So how is the Obama Administration's top money man thinking about the European debt crisis?
Europe's mess naturally came up today at CNBC's Delivering Alpha conference in New York City, where U.S. Treasury Secretary Timothy Geithner was the featured guest.
In a wide-ranging interview with CNBC's Jim Cramer, Geithner said his European cohorts won't allow another bank to collapse like Lehman Brothers, a move that triggered the global financial crisis in the fall of 2008.
They have the capacity to "hold this thing together," Geithner said.
Here's how DealBook summed up the chat:
Geithner acknowledged that European regulators had traditionally been more “indulgent” of their banks, given the institutions’ close ties to their governments. But European governments and banking authorities realize they need to shore up their banking institutions, he said.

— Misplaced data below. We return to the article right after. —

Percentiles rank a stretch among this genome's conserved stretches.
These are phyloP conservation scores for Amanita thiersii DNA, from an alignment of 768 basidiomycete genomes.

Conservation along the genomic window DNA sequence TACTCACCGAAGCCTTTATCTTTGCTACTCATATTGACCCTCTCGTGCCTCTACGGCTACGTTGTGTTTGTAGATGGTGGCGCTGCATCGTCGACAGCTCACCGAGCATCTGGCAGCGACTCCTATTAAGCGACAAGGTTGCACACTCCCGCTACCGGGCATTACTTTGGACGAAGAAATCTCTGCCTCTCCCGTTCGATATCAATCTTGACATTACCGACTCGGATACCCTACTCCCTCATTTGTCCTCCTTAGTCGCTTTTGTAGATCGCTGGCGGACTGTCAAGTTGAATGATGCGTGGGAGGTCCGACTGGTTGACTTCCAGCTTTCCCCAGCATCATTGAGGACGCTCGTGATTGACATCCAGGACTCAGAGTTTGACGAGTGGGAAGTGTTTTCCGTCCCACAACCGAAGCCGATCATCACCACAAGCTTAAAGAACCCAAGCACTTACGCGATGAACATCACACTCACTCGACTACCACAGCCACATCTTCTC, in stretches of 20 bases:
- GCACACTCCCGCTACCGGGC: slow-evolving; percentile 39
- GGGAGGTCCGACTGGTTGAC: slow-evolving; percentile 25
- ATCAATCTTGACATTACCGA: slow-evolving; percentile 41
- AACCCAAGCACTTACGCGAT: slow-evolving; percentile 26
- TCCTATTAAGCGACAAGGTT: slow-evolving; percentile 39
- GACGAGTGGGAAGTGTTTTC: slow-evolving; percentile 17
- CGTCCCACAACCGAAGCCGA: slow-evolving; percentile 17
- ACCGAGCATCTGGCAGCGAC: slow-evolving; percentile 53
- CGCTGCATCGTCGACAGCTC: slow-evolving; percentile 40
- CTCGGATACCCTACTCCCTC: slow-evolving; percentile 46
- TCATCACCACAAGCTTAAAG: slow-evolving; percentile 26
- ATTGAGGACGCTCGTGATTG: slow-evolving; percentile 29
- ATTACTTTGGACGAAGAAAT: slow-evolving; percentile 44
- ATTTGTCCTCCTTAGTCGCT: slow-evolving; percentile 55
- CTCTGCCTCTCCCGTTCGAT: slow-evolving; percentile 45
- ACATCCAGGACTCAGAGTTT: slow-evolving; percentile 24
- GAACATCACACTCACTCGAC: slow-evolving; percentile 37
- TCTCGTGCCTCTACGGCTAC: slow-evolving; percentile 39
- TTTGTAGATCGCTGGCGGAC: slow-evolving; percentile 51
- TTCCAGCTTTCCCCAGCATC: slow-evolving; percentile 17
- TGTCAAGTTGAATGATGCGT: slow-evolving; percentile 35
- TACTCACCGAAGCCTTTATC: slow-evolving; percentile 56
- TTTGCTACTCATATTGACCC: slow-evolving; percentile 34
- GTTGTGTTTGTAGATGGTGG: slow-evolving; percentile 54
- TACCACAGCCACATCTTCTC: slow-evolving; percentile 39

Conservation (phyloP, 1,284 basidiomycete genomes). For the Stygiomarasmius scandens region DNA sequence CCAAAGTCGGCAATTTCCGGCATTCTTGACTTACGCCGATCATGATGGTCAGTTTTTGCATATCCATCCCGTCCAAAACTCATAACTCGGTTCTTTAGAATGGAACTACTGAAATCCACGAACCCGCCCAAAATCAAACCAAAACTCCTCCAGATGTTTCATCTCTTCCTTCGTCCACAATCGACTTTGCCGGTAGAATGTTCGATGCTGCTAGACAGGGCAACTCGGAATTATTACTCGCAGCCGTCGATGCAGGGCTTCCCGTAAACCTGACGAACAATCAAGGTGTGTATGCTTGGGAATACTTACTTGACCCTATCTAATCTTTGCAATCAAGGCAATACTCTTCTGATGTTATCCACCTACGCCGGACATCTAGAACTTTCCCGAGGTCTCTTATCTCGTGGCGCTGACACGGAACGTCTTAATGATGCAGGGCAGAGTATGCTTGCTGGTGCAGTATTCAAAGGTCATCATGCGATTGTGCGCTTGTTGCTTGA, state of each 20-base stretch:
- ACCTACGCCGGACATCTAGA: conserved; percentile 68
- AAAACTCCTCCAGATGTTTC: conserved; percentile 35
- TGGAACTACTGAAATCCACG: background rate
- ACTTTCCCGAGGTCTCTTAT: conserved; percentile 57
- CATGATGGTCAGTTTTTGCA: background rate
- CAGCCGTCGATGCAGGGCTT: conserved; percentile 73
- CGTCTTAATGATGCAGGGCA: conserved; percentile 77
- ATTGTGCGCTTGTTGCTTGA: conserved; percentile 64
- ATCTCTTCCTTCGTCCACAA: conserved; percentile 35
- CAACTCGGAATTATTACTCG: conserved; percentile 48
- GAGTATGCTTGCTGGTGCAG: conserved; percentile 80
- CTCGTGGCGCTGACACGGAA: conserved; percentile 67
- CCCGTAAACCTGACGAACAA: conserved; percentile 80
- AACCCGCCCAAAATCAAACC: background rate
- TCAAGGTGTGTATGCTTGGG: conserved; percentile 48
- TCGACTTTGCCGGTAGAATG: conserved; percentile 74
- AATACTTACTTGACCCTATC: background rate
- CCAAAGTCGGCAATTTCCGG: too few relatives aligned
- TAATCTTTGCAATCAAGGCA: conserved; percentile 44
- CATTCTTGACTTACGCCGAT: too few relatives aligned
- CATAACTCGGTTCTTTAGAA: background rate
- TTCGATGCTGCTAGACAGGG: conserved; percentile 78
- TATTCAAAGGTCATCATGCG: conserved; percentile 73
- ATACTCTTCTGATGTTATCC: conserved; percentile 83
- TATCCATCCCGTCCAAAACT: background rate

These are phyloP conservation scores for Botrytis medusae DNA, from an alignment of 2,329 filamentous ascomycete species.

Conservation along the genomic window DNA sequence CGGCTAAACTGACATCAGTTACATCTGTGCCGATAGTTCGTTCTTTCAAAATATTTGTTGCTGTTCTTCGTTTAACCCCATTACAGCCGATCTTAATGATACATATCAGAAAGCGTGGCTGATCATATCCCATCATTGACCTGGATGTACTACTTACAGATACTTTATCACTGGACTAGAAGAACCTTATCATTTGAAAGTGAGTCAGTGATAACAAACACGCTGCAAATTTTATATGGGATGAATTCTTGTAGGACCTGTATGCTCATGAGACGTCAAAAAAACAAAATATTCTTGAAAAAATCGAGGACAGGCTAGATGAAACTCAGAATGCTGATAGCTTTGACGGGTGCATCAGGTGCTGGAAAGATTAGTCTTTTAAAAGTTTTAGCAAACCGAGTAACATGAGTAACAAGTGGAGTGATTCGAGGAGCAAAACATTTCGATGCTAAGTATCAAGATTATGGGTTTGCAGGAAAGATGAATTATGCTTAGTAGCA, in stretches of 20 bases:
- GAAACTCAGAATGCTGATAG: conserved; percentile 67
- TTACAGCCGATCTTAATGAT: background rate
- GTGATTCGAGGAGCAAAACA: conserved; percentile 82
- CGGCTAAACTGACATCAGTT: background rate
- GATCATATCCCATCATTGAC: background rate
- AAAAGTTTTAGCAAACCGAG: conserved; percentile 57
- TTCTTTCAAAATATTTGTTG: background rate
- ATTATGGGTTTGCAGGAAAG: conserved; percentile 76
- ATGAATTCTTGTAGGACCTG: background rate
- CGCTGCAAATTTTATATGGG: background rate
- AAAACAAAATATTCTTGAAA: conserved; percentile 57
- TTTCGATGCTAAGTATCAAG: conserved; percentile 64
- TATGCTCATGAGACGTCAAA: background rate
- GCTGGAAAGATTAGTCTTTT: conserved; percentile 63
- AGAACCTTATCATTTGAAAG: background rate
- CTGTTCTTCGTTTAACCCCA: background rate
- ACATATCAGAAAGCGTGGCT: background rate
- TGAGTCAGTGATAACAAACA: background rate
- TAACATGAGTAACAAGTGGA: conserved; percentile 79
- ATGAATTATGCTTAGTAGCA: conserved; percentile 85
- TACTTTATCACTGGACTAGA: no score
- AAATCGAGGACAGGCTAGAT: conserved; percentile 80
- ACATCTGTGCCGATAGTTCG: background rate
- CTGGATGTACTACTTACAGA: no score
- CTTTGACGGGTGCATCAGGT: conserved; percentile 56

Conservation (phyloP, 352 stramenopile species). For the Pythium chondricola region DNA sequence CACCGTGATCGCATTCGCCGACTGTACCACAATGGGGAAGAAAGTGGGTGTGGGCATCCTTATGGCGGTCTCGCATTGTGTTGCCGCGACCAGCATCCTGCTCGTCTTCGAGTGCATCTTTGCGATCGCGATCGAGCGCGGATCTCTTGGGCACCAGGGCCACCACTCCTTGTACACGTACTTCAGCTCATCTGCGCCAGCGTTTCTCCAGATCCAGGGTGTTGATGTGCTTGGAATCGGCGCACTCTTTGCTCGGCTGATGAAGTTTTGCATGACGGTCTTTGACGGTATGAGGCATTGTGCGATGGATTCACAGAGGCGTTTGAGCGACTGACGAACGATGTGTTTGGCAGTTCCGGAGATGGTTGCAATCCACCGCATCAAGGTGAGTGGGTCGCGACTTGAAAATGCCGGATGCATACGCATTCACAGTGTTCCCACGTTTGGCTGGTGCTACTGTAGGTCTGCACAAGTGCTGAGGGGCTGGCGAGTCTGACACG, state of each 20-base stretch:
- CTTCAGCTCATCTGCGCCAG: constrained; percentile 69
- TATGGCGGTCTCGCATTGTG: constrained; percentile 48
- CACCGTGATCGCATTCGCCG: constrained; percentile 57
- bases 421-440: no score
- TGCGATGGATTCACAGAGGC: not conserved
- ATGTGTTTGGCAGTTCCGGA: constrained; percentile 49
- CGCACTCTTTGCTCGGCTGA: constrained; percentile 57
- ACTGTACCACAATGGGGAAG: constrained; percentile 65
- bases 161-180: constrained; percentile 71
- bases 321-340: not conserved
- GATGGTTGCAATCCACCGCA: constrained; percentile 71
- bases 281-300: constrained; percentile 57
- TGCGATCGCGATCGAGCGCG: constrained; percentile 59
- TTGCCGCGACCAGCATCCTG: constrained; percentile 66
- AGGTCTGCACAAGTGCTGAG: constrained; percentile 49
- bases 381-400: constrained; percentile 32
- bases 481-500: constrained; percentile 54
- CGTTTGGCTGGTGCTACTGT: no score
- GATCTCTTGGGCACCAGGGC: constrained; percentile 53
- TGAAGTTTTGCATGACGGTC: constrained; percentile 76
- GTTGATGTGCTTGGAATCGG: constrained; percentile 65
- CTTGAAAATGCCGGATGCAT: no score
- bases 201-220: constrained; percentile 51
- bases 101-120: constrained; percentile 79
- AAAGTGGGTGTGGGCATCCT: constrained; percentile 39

“They recognize they have to do more,” Mr. Geithner told CNBC’s Jim Cramer. “They recognize they’re behind the curve.” When asked whether Europe would be “alive or dead, and meaningful” in several months as part of a “lightning round” of questions, Mr. Geithner quickly responded “alive.”
Later, when asked if Greece would be saved, and if that would require additional financial support from Germany, Mr. Geithner answered, “It takes time and it does not work unless it’s supported by money.”
Meanwhile, the European crisis took another dark turn Wednesday, after Moody's downgraded two big French banks: Societe General and Credit Agricole.
Moody's pointed to the weak state of European financial system and, in the case of Credit Agricole, its exposure to the Greek economy.
It kept a third French bank, BNP Paribas, under review.